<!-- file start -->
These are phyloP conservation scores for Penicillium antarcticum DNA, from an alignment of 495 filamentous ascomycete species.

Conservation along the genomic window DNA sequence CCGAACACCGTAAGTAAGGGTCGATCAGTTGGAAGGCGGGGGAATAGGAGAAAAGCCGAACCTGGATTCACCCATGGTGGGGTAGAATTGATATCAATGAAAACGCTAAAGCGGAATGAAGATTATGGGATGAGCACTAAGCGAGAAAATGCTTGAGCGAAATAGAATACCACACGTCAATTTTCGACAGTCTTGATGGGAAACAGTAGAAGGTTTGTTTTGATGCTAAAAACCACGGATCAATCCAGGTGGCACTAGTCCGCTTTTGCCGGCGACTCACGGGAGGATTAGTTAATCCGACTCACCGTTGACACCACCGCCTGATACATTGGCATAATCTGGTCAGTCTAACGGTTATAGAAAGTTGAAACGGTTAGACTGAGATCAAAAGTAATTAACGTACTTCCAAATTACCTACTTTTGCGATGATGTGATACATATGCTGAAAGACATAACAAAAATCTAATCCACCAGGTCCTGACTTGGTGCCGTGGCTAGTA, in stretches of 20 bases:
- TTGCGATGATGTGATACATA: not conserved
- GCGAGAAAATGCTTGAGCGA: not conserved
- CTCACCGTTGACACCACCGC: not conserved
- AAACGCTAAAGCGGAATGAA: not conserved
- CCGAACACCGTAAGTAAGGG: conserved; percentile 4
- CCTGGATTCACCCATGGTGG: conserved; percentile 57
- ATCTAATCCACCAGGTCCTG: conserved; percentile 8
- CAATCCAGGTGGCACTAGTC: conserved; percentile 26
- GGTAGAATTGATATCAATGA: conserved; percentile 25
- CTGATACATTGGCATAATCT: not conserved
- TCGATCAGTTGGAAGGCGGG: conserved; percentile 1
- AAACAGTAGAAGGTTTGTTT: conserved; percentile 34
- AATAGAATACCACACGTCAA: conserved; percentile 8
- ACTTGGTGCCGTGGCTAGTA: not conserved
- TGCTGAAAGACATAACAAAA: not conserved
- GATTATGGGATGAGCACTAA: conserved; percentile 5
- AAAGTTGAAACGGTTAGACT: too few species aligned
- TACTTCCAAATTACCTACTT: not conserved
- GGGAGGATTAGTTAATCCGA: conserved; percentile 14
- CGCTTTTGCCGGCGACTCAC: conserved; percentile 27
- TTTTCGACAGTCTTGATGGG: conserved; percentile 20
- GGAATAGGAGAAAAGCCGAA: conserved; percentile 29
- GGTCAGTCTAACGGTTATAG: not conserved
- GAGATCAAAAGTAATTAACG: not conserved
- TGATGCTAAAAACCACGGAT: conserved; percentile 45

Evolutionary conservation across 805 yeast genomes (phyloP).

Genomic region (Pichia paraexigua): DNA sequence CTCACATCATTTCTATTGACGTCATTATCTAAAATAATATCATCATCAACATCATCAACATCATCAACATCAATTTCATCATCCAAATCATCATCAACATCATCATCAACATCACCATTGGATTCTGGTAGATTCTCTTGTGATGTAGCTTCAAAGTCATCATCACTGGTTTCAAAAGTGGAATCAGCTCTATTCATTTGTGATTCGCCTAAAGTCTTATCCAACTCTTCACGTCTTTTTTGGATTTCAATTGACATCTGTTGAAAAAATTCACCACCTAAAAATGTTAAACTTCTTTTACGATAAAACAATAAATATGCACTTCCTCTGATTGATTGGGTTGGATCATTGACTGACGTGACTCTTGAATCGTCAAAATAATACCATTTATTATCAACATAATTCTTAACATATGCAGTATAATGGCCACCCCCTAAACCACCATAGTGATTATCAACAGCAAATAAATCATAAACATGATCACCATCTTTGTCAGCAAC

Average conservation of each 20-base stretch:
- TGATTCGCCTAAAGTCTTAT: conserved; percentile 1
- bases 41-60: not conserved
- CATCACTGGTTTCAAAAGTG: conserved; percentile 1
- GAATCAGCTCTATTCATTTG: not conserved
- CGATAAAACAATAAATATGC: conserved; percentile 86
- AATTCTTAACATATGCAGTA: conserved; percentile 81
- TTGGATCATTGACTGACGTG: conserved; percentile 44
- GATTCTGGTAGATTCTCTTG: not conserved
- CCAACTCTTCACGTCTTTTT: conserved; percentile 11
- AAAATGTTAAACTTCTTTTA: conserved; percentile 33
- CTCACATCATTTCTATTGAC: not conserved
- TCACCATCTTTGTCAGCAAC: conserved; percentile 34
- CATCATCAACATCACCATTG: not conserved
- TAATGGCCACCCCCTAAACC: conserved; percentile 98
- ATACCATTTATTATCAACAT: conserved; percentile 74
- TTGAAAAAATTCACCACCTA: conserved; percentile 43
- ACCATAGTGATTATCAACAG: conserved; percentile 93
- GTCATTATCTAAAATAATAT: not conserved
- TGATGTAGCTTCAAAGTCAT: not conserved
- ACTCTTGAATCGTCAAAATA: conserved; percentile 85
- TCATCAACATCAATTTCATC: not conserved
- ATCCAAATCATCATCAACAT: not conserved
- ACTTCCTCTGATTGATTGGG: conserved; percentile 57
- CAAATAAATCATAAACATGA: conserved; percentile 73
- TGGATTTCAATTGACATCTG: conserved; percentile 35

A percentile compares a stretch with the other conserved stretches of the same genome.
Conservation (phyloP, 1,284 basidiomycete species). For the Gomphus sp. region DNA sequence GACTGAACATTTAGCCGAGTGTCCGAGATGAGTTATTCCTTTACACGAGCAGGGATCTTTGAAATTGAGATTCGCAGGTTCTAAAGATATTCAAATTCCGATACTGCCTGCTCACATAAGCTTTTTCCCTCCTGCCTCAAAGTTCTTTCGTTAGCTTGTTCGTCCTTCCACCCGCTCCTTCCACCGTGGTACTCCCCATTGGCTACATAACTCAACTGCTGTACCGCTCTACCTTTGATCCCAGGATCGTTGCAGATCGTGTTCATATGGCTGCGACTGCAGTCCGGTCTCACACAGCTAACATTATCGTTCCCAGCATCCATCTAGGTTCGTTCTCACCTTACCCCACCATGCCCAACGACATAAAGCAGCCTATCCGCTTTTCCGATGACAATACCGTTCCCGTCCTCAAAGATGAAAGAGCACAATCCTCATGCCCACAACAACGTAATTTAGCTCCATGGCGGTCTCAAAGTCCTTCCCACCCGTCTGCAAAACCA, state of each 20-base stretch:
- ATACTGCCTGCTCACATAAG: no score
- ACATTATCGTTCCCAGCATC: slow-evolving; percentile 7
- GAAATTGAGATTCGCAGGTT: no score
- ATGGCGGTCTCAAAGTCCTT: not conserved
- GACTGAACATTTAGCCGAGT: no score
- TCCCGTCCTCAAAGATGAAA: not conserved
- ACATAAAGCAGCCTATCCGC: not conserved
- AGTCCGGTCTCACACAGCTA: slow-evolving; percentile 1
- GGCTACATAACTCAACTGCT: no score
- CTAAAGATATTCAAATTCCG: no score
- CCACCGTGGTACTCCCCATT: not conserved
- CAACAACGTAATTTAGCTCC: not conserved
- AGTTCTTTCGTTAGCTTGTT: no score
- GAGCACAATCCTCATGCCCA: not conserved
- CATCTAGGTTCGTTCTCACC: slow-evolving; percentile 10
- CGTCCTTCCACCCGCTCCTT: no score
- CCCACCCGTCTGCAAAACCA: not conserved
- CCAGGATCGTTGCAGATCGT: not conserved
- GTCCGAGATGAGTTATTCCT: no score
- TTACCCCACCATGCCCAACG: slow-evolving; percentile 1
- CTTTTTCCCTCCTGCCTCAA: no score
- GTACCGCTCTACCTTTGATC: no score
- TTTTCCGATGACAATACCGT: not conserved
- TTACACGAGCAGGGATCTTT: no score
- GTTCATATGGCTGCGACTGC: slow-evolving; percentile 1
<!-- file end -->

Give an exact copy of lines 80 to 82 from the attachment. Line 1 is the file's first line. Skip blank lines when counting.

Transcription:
- TTTTCCGATGACAATACCGT: not conserved
- TTACACGAGCAGGGATCTTT: no score
- GTTCATATGGCTGCGACTGC: slow-evolving; percentile 1